What is rhodoid?

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"Rhodoid" is a trade name for a cellulose acetate Plastic made by May & Baker Ltd, England.

Cellulosic plastics are based on cellulose, which is the principal structural component of plants. The first Cellulosic plastic was invented in 1852 by Alexander Parkes who developed cellulose nitrate into a mouldable dough he called Parkesine. By 1860 it was being pressed into moulds to make billiard balls, pens, and even artificial teeth.

One of the problems with cellulose nitrate was that it was a highly flammable material. Cellulose acetate solved this problem and was first prepared in 1864 . Cellulose acetate is made from wood or cotton fibres that are treated with acetic acid and acetic anhydride, then turned into a powder. It is then mixed with other chemicals to produce a plastic dough. The dough can then be made into sheets, rods or mixing powder. One of the first applications for cellulose acetate was as a safety film, used to coat the fabric wings of aeroplanes during the World War I. Modified cellulose acetate was patented as the first injection moulding compound, revolutionising the plastics fabrication process.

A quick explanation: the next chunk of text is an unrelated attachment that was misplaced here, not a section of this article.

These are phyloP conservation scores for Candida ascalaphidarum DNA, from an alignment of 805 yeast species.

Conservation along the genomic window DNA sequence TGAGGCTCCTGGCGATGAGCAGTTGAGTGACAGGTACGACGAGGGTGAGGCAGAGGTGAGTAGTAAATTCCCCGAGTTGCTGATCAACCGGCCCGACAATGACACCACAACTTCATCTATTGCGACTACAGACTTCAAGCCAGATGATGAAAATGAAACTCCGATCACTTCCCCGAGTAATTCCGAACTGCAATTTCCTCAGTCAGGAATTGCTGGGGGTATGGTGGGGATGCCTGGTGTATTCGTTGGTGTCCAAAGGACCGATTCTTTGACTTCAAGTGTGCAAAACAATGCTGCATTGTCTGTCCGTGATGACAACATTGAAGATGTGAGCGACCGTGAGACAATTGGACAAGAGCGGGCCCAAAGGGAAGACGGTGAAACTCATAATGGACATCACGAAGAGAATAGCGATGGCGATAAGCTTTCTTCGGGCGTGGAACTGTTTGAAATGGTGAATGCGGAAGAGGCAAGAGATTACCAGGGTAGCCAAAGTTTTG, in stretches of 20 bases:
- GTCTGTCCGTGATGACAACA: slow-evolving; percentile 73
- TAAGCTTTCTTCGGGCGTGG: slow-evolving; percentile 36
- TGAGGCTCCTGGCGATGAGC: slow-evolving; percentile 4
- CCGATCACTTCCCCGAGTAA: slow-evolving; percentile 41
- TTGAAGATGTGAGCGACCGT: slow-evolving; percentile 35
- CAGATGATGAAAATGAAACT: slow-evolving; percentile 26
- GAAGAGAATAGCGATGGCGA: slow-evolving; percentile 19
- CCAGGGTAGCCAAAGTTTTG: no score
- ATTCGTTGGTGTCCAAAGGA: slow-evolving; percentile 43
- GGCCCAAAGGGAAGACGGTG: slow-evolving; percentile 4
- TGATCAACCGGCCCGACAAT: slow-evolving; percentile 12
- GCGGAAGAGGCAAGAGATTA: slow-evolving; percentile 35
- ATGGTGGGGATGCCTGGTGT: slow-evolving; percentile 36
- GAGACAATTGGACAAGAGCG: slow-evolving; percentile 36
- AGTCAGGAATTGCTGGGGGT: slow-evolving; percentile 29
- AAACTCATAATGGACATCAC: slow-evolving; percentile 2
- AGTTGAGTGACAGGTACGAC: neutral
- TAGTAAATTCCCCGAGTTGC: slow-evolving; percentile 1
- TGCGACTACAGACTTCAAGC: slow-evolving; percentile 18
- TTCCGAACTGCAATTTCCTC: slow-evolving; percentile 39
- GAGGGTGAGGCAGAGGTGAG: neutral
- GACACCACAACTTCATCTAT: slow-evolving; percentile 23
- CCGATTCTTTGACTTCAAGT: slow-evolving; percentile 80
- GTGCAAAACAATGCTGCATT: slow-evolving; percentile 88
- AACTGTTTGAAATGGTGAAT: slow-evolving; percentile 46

Between the wars, it was often used to make demonstration 'floppy' gramophone records, ones not designed to last any length of time.

May and Baker Ltd was first established in England in 1834. The company was started by John May, Joseph Pickett, and Thomas Grimwade and called 'Grimwade, May & Pickett'. By 1839 Pickett and Grimwade had left the business and John May was joined by chemist, William Baker. May and Baker were awarded a prize in the London 1851 exhibition for their pharmaceuticals. The company became May and Baker Limited in 1890 and still operated in 2007 producing pharmaceuticals.


Reference:
Plastics Historical Society [2006], cellulose acetate fact sheet [online], Available at: http://www.plastiquarian.com/ca.htm accessed March 2008.
Early Plastics- perspectives 1850-1950, edited by Susan Mossman, Leicester University press, London, 1997
May and Baker Company [2007], History of May and Baker [online], Available at: http://www.may-baker.com/, Accessed March 2008.

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